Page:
**.sub.i(.lamda.)=.alpha..sub.p.sub.i(.lamda.-1)+(1-.alpha..sub.p)[.sub.i(- .lamda.)>.delta.)] (28)**

**where**[S.sub.i(.lamda.)>.delta.)] term in Eq. (28) represents a comparison of each element in .sub.i(.lamda.) with the threshold .delta. and its resultant is a vector with zeros (if condition is false) and ones (otherwise). .alpha..sub.p is a mixing parameter.

**[0090]**In S609, Smoothing factor: The processing circuitry calculates the time-frequency smoothing factor as

**.alpha..sub.s=.alpha..sub.d+(1-.alpha..sub.d).sub.i(.lamda.) (29)**

**[0091]**5) S611, Update of the noise spectrum estimation: Finally, the processing circuitry updates the estimation of the noise power spectrum, .sub.i (.lamda.) according to

**.sub.i(.lamda.)=.alpha..sub.s(.lamda.-1)+(1-.alpha..sub.s)|.sub.i(.lamda- .)|.sup.2 (30)**

**[0092]**Note that all of the above used constants, .eta., .gamma., .beta., .alpha..sub.p and .alpha..sub.d lie between 0 and 1 and can be found out experimentally.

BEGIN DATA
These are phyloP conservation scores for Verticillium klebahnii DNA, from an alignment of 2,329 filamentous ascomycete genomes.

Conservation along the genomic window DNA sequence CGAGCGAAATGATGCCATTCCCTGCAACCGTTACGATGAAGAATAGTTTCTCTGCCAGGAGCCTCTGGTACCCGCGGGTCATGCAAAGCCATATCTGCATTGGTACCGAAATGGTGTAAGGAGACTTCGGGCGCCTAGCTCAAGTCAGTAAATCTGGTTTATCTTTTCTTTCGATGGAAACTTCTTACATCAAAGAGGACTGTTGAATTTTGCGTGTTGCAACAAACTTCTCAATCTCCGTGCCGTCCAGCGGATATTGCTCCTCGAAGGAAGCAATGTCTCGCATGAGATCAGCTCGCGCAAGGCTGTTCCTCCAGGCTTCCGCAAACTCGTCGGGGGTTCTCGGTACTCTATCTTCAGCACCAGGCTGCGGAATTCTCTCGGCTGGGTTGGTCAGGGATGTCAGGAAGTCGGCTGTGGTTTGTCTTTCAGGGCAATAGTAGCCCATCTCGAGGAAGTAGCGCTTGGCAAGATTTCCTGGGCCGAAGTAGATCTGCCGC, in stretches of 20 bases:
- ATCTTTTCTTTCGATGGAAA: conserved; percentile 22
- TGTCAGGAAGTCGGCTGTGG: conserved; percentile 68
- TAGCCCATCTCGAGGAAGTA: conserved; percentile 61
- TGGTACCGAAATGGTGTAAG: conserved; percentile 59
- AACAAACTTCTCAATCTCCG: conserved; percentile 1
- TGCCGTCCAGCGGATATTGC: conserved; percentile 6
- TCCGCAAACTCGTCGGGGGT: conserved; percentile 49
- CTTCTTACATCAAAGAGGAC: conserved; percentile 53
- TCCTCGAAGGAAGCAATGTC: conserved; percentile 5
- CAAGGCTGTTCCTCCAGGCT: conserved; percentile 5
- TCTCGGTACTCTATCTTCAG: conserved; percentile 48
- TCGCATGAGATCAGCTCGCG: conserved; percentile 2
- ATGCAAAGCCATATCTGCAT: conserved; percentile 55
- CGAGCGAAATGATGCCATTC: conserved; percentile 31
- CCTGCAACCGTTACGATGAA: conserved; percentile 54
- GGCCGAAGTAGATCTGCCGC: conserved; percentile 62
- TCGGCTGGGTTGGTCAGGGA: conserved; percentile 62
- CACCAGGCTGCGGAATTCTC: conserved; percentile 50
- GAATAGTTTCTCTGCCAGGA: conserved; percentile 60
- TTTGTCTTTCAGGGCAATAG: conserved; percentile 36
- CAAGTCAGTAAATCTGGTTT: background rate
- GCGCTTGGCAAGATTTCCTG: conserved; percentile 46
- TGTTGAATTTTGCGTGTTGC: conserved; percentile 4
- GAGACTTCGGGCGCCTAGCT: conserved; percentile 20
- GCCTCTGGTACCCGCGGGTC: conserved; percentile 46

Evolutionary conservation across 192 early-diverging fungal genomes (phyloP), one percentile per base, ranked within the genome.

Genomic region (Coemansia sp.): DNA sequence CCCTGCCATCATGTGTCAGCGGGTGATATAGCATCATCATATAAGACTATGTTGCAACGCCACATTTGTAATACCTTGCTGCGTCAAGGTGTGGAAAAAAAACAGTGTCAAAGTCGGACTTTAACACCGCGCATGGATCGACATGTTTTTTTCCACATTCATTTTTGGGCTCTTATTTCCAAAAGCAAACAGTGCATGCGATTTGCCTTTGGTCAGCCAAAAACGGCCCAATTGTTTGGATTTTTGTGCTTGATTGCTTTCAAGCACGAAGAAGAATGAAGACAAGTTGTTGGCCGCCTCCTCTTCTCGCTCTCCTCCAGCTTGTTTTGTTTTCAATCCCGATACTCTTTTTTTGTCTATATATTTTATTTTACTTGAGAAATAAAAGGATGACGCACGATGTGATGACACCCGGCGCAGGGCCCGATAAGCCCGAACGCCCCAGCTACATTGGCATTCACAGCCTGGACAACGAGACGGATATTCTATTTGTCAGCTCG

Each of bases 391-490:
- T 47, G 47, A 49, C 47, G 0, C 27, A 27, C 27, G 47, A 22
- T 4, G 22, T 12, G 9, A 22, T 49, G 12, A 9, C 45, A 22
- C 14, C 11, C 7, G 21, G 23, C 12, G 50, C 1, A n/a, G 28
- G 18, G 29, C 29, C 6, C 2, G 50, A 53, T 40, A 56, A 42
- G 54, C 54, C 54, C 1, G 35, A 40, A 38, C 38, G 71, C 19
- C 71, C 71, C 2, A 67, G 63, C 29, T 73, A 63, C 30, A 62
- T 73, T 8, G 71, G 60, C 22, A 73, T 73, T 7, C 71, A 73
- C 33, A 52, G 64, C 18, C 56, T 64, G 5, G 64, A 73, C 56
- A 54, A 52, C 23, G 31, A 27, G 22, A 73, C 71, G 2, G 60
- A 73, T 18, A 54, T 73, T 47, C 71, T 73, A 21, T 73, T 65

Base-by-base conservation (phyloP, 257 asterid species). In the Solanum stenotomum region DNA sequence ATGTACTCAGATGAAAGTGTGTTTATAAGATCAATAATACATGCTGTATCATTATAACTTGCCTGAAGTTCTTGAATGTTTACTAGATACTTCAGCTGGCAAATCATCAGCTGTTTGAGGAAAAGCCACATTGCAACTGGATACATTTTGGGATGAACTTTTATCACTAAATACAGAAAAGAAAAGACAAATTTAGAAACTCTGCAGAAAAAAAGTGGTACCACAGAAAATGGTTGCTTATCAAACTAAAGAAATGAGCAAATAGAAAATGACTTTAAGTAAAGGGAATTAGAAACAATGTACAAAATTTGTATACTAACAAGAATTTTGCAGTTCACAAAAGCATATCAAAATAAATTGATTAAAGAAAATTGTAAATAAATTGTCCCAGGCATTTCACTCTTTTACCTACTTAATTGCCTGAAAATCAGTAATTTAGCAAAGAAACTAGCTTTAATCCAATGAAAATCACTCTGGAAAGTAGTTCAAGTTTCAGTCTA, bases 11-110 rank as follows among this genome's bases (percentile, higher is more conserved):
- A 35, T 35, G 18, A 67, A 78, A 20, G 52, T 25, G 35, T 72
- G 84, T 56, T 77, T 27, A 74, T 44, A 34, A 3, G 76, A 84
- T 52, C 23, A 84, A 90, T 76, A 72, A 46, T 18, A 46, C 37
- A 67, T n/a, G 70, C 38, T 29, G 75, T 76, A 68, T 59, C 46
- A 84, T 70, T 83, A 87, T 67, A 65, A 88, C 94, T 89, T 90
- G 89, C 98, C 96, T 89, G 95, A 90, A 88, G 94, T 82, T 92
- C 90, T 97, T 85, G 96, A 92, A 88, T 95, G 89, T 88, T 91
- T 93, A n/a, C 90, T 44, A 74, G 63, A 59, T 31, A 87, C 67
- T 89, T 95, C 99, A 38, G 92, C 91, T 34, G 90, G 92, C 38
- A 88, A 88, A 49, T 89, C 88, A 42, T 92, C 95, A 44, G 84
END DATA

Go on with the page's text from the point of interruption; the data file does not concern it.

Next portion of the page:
**[0093]**To find the noise autocorrelation estimate, i.e.,

**c ww**, i k ( - L + 1 ) , ww , i k ( - L + 1 ? c ww , i k ( L - 1 ) , ? indicates text missing or illegible when filed ##EQU00017##

**the noise power spectrum estimate**(Eq. (30)) is converted to time-domain. The processing circuitry populates the noise correlation matrix within CEW as,

**P ww**, i ( k ) = [ c ww , i k ( 0 ) c ww , i k ( 1 ) c ww , i k ( 2 ) c ww , i k ( n - 1 ) c ww , i k ( 1 ) c ww , i k ( 0 ) c ww , i k ( 1 ) c ww , i k ( n - 2 ) c ww , i k ( 2 ) c ww , i k ( 1 ) c ww , i k ( 0 ) c ww , i k ( n - 3 ) c ww , i k ( n - 1 ) c ww , i k ( n - 2 ) c ww , i k ( n - 3 ) c ww , i k ( 0 ) ] . ( 31 ) ##EQU00018##